By the way, if you _do_ want to roll your own xml for
    directory structure, the task is given as an example sub-task in
    the O'Reiley book 'Python and XML', where the main task is to
    build a file of 'thumbnails'. The python script index.py
    does the work; make sure you don't leave it in the
    state where it follows symbolic links as well as true
    file-hierarchy children, or you might well hit an
    infinite loop. This caution applies to other programmes you
    might write as well.


    It would be easy to modify this script to extract information
    sometimes embedded (like the mp3 example above) in certain
    pixel graphics formats. Last time I looked, the Cocoon version
    didn't do that, I don't know why not, and only dealt with
    jpegs and gifs.




    'Guide to using Cocoon for Directory Listings'
    ---------------------------------------------

    There is a sample 'DirectoryLisings' project in
    path.to.cocoon-2.1.5/webapp

    As an experiment ( but NOT unless your server is
    secure from intruders ) let us do Direcory Listings
    of part of your system, starting at

    path/to/where/to/start

    Go into ..webapp/DirectoryListings, and open
    'sitemap.xmap' in your editor.

    Actually, if you are cautious, perhaps you should first
    save a copy to a version control system or other backup, in
    case you mess everything up.


    copy (twice) the two nested elements
    <map:pipeline>
    <map:match pattern="**.xml" >

    blah blah blah

    </map:match>
    </map:pipeline>


    Edit the copies as follows:

    <map:pipeline>
    <map:match pattern="**.Homexml">
    <map:generate type="directory" src="/path/to/where/to/start/{1}" >
    <map:parameter name="depth" value="7" />
    <map:parameter name="reverse" value="true" />
    <map:parameter name="root" value="path/to/where/to/start" />
    </map:generate>
    <map:transform src="style/xmllist.xsl" />
    <map:serialize type="xml"/>
    </map:match>
    </map:pipeline>



    <map:pipeline>
    <map:match pattern="**.VersionOne">
    <map:generate type="directory" src="/path/to/where/to/start/{1}" >
    <map:parameter name="depth" value="7" />
    <map:parameter name="reverse" value="true" />
    <map:parameter name="root" value="path/to/where/to/start" />
    </map:generate>
    <map:transform src="style/list2VersionOne.xsl" />
    <map:serialize type="xhtml"/>
    </map:match>
    </map:pipeline>


    Make sure these two new items are safely inside the
    <map:pipelines> ... </map:pipelines> part of the file.

    ********************** First Test **********************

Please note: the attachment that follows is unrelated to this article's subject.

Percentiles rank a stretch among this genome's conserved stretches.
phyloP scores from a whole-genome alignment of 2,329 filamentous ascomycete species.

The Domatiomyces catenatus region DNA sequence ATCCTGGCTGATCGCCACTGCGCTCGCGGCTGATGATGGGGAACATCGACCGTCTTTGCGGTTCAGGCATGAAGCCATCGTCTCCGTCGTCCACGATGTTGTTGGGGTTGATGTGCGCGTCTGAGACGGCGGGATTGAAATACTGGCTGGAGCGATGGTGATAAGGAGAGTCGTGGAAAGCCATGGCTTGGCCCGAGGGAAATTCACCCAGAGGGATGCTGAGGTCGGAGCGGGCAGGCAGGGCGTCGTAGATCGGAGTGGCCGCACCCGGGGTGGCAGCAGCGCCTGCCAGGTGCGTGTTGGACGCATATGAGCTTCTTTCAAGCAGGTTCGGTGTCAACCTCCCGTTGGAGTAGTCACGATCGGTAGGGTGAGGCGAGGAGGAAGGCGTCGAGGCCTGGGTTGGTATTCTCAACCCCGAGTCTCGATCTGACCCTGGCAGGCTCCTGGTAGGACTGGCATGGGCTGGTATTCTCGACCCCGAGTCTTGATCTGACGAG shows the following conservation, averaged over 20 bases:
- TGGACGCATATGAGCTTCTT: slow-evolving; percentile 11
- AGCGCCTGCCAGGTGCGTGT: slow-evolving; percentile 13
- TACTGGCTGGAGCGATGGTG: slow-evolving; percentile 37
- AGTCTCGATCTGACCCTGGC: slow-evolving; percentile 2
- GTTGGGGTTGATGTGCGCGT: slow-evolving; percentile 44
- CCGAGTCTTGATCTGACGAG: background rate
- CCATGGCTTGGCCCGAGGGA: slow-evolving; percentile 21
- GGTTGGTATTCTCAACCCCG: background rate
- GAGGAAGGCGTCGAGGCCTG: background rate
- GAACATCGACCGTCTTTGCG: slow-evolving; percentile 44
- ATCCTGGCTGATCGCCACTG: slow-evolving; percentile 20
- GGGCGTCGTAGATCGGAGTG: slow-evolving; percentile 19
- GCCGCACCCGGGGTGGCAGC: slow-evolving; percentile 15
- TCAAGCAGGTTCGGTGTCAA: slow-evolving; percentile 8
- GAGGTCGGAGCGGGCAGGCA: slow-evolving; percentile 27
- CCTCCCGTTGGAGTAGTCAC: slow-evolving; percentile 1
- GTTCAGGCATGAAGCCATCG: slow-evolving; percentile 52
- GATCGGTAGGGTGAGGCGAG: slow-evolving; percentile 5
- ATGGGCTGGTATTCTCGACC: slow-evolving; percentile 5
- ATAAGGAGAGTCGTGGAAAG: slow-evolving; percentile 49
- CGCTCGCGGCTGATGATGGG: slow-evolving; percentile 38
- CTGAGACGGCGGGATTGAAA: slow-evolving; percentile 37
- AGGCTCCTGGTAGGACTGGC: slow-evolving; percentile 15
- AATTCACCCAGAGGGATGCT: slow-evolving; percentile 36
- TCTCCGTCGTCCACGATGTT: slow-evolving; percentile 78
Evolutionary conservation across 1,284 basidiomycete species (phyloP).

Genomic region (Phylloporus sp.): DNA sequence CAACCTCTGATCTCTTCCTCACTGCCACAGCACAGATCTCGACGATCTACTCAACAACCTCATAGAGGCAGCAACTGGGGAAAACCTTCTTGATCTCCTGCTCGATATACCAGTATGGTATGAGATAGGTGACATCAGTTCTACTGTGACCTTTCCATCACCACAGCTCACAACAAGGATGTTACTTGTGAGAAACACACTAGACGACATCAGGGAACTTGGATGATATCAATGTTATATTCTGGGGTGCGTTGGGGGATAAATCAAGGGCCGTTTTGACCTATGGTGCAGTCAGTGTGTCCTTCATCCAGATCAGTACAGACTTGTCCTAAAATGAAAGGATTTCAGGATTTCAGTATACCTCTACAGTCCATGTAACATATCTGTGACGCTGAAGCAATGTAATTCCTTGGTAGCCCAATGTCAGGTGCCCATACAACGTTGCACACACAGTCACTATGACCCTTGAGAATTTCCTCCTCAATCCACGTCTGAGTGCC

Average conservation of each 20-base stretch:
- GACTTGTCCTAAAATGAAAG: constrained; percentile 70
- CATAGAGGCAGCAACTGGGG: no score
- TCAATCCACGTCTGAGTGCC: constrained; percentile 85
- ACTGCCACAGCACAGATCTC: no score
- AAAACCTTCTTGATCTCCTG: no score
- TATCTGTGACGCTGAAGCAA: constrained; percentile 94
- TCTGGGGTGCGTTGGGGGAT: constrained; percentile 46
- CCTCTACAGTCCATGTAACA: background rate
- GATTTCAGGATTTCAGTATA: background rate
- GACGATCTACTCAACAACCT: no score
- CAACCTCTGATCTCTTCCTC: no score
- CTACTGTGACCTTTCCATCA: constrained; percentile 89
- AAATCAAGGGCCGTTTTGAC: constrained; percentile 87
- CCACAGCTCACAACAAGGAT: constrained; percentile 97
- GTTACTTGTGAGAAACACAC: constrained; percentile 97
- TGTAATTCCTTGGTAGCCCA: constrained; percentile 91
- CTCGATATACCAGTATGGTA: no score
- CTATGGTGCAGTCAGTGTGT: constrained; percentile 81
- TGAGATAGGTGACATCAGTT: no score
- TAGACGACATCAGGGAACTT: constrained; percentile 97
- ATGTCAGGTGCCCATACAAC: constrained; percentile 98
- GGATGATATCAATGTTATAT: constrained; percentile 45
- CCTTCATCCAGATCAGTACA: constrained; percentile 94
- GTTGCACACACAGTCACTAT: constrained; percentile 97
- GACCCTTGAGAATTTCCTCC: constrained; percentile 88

Now, in your browser (eg Mozilla - it needs to be one that will
    display xml without fuss:

    http:8080/DirectoryListings/One/Two.Homexml

    should produce the xml version of directory
    path/to/where/to/start/One/Two/

    ************* Write your own xsl, and second test **********

    When you have written suitable xsl to transform this to xhtml, and
    saved it as
    ..cocoon-2.1.5/webapp/DirectoryListings/style/list2VersionOne.xsl

    Your browser should display the xhtml when you type the url

    http://localhost;8888/DirectoryListings/One/Two/VersionOne


    ++++++++++++++++++++++++++++++++++++++++++++++++++++++++++++++++

    Now you can play with the xsl.

    Add an entry to the pipeline, with its own 'pattern' and one or more
    <xsl:transform> elements similar to those above, where the 'src'
    attribute matches the filename of your xsl file in the 'style'
    subdirectory of the DirectoryListings Project.

    Note that you can daisy-chain more than one xsl transformation in
    the sitemap, which sometimes makes for a cleaner design.

    *******************************************************************
    Ken Starks, Nov 20, 2005
    #8
  9. Peter Flynn wrote:
    > Tjerk Wolterink wrote:
    >
    >
    >>James Owens wrote:
    >>
    >>>I'm a relative newbie, interested in storing the information from
    >>>several server directories and subdirectories in XML so that I can
    >>>present it selectively using XSL (all files updated today or last
    >>>MOnday, files from several drirectories in alphabetical order, things
    >>>like that).
    >>>
    >>>To represent directories and subidrectories, is it advisable to nest
    >>>the same element:
    >>>
    >>> <directory>
    >>> <directory>
    >>> <directory>
    >>>
    >>>or is there a better way?
    >>>
    >>>
    >>>
    >>>--
    >>>"For it is only of the new one grows tired. Of the old one never
    >>>tires." -- Kierkegaard, _Repetition_
    >>>
    >>> James Owens, Ottawa,
    >>> Canada

    >>
    >>
    >>You can create your own xml structure, so
    >>you can represent directories and subdirectories in many ways.
    >>
    >>lik this
    >>
    >><dir>
    >> <dir name="directory1">
    >> </dir>
    >> <dir name="dir2">
    >> <dir name="subdir"/>
    >> </dir>
    >></dir>
    >>
    >>
    >>or like this:
    >>
    >><dir name="/directory1"/>
    >><dir name="/dir2"/>
    >><dir name="/dir2/subdir"
    >>
    >>There are many ways.

    >
    >
    > True, but hard-naming subdir or directory{1|2...} is a case of premature
    > binding. I think the nesting of directory as originally suggested is
    > probably fine for this purpose.
    >
    > ///Peter


    I dont know what you mean, the names directory1, or subdir are just
    examples... the attribute name stands for the name of that directory.
    Tjerk Wolterink, Nov 24, 2005
    #9